New York city is so rich in culture and diversity, it is mind blowing Darryl. They have a channel that plays baseball 24 hours… a… day. Some of the bars have more than 20 televisions, each one playing a sporting event of real cultural significance. You should see The Australian Bar and Restaurant. It’s more Australian than Australia…
A young Tasmanian girl approached the bar on Saturday afternoon and politely requested Land Down Under for the listening pleasure of patrons. She was just starting to get fired up. It was about 6pm in New York, Australia had been smashed 4-0 by Germany, and being a Sunday afternoon most of the patrons had cut their losses and busted out into the evening twilight to shake the memory of the emphatic loss. This little pumper however, was not about to let the 4 goal hiding get the better of her, and no sooner had she finished drowning out Men At Work with her own spirited vocals, she was back at the bar with a much noisier plea for I Still Call Australia Home. This time she was backed by a man wearing our flag as a cape and a couple of amused Americans who were keen to come along for the ride. They were all wearing the yellow World Cup t-shirts that we’d been flogging for 15 dollars over the bar.
‘Where are you from,’ I asked her.
‘Tasmania,’ she said.
‘How long have you been away from home?’
‘Two and a half years, I really really need this.’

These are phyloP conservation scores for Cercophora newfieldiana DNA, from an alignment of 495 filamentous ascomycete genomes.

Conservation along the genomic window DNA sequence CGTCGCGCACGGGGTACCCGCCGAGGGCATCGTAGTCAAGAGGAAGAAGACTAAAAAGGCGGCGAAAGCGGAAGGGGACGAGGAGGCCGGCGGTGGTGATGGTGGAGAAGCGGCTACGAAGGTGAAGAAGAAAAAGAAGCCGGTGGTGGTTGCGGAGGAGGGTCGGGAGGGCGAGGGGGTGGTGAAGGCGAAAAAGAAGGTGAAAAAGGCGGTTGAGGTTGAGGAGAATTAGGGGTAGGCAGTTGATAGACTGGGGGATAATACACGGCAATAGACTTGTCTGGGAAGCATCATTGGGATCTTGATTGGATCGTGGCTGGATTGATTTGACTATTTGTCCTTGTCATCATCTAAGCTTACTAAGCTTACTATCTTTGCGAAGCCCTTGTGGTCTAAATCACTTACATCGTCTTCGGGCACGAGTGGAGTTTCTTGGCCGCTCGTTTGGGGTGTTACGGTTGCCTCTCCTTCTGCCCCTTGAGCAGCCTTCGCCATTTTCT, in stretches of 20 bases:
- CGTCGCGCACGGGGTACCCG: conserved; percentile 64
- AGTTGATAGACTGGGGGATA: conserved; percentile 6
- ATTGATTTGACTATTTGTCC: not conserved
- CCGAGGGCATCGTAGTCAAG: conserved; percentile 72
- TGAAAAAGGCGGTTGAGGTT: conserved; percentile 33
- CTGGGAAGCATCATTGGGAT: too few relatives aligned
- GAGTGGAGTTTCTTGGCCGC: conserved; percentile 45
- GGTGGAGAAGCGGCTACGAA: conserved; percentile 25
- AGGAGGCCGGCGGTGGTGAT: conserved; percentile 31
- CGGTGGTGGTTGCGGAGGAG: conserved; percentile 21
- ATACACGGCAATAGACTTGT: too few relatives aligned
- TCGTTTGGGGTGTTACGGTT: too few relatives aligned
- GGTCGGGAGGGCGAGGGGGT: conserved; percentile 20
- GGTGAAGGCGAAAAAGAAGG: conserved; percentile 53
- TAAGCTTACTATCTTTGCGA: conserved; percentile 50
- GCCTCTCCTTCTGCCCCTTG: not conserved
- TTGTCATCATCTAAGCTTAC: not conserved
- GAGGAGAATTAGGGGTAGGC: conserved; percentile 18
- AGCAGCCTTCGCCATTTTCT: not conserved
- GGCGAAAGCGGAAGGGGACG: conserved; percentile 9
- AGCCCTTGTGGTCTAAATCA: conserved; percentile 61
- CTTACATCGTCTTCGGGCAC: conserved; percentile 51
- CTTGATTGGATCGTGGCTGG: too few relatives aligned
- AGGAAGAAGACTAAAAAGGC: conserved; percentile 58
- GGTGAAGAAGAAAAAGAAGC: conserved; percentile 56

Who was I to deny her these guilty pleasures? She had me wrapped around her little finger.
The song came on a few minutes later by which time she had gathered a bigger posse. They stumbled blindly through each verse before smashing the choruses, arm in arm, into oblivion. By songs end the little Tasmanian, now affectionately known as Boony, was started to fatigue. When I got back to her she was slumping a little on the bar.
“One more, she said, her index finger raised up to my eye level. This one’s gonna get you a big tip.’
‘Let me guess, True Blue?’
‘No,’ she said. ‘Waltzing Matilda.’
The sound system kicked into over drive. ‘Once a Jolly swagman camped by a Billabong… Boony and friends lifted about ten notches and sang with the kind of passion you’d expect from a group of larrikins bonded by beer and cheap green and gold shirts. I could do nothing but smile. The truth is, I can’t be cynical about Aussies abroad. I’d been out of the country three weeks and here I was at The Australian Bar and Restaurant pouring a river of Coopers and Fosters for Aussie punters. Boony sidled up to the bar, slipped me a fiver and a complimentary wink for good measure. I’d done good. When I got home I stashed the Aussie World Cup T-Shirt into my bag. It could be a few years before I return to Australia, but when I do, that one’s going straight to the poolroom.